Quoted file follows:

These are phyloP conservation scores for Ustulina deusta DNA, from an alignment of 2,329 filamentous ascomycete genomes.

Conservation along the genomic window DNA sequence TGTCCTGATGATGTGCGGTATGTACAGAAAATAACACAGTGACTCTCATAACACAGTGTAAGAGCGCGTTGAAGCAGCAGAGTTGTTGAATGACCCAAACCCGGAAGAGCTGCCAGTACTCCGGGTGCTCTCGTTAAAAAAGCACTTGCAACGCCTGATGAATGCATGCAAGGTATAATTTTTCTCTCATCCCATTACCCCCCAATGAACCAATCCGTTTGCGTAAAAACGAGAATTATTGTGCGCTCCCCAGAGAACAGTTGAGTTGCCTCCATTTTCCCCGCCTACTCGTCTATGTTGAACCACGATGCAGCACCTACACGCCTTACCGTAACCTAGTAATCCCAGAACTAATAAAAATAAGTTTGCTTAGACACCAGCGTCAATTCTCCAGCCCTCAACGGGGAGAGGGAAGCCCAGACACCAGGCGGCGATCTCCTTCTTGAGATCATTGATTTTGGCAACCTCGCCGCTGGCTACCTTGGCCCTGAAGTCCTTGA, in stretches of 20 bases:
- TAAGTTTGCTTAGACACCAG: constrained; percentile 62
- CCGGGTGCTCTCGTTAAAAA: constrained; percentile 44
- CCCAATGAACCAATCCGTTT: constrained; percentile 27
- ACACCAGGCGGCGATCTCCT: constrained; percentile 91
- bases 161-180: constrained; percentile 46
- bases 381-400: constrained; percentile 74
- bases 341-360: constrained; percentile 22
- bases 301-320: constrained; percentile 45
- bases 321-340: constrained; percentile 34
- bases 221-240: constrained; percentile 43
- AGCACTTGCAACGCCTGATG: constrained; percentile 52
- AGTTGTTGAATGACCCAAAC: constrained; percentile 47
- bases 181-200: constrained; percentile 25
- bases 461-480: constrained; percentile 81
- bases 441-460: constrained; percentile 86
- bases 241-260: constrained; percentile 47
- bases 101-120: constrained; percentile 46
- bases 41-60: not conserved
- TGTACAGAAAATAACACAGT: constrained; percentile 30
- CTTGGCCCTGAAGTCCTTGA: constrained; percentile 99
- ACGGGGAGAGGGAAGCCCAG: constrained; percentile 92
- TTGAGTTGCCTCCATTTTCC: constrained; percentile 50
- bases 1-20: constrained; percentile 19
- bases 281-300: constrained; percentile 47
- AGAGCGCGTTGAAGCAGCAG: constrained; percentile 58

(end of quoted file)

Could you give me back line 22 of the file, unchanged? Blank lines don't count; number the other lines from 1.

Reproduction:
- CTTGGCCCTGAAGTCCTTGA: constrained; percentile 99